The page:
Resource Center

The High Cost of OIG Noncompliance

Question: What are the penalties for not complying with the Office of Inspector General’s (OIG) excluded parties list requirements?

Response & Analysis:

The monetary penalties for noncompliance with the OIG’s prohibition on payments to excluded individuals or entities can be significant. The average fine for hiring or contracting with an excluded person or entity is over $100,000. For example, in February 2015, the Denver North Care Center skilled nursing facility agreed to pay a civil monetary penalty of $242,434.92 after an OIG investigation revealed that it had employed an excluded nurse who provided items and services to patients that were paid for by Medicare and Medicaid. In a similar case against the Grafton School in Virginia, the provider agreed to pay $324,055.11 after the OIG alleged that Grafton employed two individuals that it knew or should have known were excluded from participation in federal healthcare programs.

The effect of an OIG exclusion from federal healthcare programs is that no federal healthcare program payment may be made for any items or services (1) furnished by an excluded individual or entity, or (2) directed or prescribed by an excluded physician.1 If a healthcare organization bills the Centers for Medicare & Medicaid Services (CMS) for the services, items or supplies provided by a person or entity on the excluded parties list, the organization will face stiff civil fines and monetary penalties.

The standard used to determine an organization’s liability is whether it “knew or should have known” that the person or entity was excluded. This is a very low standard to meet, and it is often difficult to defend noncompliance because there are public federal and state lists of excluded individuals and entities that are readily available.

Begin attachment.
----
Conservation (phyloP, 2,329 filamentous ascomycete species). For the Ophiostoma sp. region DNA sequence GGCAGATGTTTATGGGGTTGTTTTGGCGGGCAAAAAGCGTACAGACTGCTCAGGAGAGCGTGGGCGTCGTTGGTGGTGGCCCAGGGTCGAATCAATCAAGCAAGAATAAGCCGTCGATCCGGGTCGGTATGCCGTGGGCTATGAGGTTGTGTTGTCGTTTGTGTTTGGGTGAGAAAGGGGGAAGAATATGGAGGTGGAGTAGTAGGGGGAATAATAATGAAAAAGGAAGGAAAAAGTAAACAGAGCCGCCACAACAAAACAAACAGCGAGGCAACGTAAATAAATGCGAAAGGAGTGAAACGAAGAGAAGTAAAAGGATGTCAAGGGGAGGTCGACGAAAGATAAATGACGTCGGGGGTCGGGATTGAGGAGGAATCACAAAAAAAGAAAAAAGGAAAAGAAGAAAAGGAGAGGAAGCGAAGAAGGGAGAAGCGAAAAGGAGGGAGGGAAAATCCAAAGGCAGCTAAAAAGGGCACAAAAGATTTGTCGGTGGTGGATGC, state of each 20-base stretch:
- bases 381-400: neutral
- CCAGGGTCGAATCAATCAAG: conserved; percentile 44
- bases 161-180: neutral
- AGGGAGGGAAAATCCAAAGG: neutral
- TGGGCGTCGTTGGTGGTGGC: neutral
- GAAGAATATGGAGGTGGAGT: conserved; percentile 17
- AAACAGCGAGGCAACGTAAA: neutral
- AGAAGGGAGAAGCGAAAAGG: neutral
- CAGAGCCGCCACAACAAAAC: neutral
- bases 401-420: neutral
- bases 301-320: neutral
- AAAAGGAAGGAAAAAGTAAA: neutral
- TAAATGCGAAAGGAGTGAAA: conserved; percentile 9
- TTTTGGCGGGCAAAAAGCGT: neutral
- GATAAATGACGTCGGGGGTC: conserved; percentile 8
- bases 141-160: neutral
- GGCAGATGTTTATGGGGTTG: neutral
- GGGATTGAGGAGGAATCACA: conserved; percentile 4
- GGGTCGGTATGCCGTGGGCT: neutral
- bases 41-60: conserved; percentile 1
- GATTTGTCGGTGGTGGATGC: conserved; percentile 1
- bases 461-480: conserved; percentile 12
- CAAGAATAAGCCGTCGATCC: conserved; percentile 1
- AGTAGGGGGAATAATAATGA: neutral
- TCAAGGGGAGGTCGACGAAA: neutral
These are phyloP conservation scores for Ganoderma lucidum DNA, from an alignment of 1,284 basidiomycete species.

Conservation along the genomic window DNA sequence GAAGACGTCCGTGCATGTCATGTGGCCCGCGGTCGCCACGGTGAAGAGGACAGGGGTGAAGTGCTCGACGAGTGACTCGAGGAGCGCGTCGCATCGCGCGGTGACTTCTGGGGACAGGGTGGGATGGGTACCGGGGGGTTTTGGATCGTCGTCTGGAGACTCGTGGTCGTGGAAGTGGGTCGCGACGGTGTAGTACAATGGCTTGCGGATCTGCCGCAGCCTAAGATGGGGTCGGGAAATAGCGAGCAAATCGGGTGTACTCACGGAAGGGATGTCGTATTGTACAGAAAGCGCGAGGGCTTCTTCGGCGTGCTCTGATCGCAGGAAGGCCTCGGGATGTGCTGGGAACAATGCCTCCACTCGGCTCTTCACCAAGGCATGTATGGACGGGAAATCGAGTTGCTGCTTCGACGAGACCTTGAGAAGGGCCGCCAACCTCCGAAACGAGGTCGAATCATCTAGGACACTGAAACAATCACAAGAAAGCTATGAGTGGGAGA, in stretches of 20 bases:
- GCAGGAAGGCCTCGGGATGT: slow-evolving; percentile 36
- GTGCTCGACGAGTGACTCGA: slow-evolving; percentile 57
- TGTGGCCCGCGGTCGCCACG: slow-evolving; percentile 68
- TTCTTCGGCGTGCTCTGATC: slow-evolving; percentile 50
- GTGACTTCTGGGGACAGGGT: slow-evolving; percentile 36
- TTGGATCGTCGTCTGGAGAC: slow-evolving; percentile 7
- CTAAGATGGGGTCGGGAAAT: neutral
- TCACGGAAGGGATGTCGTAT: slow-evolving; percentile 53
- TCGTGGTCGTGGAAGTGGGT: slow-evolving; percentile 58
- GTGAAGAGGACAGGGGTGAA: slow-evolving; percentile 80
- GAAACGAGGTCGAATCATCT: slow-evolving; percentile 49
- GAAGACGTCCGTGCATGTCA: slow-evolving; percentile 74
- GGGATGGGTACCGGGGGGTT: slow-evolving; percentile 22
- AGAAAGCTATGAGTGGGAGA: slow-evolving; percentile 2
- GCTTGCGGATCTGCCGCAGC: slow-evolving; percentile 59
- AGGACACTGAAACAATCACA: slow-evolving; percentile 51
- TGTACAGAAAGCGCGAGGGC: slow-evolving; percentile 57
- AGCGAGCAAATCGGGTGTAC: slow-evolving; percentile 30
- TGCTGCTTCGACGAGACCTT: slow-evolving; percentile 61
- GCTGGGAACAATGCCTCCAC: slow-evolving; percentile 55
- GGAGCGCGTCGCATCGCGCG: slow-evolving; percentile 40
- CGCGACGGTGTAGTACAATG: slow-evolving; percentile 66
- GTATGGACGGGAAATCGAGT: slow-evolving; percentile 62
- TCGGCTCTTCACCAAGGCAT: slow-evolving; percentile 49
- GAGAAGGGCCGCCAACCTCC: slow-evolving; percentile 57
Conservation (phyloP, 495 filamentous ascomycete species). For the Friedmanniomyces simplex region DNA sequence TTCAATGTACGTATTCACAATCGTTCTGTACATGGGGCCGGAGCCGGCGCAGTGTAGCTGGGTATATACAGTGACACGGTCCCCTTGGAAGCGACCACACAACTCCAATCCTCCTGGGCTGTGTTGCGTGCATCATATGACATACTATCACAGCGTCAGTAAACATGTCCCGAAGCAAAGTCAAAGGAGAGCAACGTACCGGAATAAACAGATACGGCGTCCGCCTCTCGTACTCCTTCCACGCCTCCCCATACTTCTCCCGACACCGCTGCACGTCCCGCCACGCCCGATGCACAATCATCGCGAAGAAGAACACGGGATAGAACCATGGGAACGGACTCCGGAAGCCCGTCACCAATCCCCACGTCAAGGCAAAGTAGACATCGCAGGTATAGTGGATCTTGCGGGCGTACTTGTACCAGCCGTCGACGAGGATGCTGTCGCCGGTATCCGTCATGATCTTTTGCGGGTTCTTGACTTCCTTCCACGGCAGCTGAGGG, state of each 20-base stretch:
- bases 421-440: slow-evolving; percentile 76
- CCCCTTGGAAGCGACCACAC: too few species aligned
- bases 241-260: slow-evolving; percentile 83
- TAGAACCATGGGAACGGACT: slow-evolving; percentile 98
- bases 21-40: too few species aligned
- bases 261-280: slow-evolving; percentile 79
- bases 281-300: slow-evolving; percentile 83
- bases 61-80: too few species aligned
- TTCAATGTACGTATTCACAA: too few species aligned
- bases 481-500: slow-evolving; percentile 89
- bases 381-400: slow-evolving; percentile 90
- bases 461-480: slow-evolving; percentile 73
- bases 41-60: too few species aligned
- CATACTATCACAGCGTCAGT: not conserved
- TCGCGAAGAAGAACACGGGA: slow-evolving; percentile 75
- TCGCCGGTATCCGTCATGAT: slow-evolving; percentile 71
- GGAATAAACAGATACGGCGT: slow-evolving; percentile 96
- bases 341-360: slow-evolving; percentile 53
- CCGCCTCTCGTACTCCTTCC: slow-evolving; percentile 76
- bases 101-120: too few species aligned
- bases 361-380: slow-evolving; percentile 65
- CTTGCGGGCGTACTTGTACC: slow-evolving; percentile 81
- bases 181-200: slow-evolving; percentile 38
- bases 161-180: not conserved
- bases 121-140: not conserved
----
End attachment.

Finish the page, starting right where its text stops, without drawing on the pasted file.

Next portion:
The HHS-OIG website provides: “If a health care provider arranges or contracts (by employment or otherwise) with an individual or entity who is excluded by the OIG from program participation for the provision of items or services reimbursable under such a Federal program, the provider may be subject to Civil Monetary Penalty (“CMP”) liability if they render services reimbursed, directly or indirectly, by such a program. CMPs of up to $10,000 for each item or service furnished by the excluded individual or entity and listed on a claim submitted for Federal program reimbursement, as well as an assessment of up to three times the amount claimed and program exclusion may be imposed.”2

In addition to monetary fines, organizations are also subject to additional penalties for noncompliance, including the organization as a whole being excluded from participation in all federal health programs for a period of time.

For example, in March 2015, Ambulatory Health Care Services, LTD—a Skokie, Illinois home health agency—was excluded from participation in all federal health programs for a period of three years as a result of its employment of an excluded nurse. The exclusion was a result of an OIG investigation that revealed that Ambulatory Health Care Services had billed the federal healthcare programs for services provided by the excluded nurse to Medicare and Medicaid beneficiaries.

Thus, providers and contracting entities have an affirmative duty to check the program exclusion status of individuals and entities prior to entering into employment or contractual relationships, or run the risk of CMP liability for failing to do so. Additionally, this affirmative duty continues throughout the course of the employment or contractual relationship, creating an obligation for organizations to periodically screen individuals or entities for inclusion on the excluded parties list. CMS has recommended that states require providers to search the HHS-OIG website monthly to capture exclusions and reinstatements that have occurred since the last search. For additional information on how often your organization should conduct excluded parties screening, see our Compliance Issue Analysis titled: “Frequency of OIG Screening.”

142 C.F.R. 1001.1901.
2Sec. 1128A(a)(6) of the Social Security Act; 42 CFR 1003.102(a)(2). See

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This document and/or presentation is provided as a service to our customers. Its contents are designed solely for informational purposes, and should not be inferred or understood as legal advice or binding case law, nor shared with any third parties. Persons in need of legal assistance should seek the advice of competent legal counsel. Although care has been taken in preparation of these materials, we cannot guarantee the accuracy, currency or completeness of the information contained within it. Anyone using this information does so at his or her own risk.

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